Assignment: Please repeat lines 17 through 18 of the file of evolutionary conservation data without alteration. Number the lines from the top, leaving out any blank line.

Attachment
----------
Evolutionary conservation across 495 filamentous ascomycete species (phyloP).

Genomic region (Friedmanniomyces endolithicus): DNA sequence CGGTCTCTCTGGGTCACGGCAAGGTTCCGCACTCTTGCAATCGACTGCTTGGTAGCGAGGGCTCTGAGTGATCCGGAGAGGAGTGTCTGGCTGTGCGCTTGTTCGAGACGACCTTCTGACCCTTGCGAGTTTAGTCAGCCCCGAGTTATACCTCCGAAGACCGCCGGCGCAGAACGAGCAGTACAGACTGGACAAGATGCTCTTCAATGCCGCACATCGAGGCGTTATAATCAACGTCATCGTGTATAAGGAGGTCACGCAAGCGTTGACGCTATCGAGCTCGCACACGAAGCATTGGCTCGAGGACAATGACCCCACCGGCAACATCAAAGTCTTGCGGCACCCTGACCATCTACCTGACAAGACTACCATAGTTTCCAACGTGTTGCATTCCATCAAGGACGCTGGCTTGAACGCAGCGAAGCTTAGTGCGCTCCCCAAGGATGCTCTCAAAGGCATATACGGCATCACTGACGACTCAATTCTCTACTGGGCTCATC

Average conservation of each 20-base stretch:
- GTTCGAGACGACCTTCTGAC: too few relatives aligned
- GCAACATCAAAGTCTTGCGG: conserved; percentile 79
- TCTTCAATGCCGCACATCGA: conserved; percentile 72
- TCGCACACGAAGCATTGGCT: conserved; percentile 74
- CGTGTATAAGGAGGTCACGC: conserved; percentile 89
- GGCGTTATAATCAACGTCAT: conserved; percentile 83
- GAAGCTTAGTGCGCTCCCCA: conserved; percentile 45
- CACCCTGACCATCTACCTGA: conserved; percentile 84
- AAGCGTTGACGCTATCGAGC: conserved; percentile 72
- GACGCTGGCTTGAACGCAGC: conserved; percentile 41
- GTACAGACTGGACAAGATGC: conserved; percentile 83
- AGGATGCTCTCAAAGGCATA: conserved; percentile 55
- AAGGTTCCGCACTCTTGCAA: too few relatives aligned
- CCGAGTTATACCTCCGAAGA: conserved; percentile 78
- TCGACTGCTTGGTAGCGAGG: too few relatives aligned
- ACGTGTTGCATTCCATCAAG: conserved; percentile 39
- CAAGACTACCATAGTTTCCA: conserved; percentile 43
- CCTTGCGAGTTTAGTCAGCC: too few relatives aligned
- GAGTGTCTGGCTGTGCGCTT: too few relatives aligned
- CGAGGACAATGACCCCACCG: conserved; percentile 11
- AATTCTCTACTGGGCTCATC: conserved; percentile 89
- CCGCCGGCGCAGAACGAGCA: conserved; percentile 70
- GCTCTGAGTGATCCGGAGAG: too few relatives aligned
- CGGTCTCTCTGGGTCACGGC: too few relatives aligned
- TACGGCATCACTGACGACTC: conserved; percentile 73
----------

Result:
- CCGAGTTATACCTCCGAAGA: conserved; percentile 78
- TCGACTGCTTGGTAGCGAGG: too few relatives aligned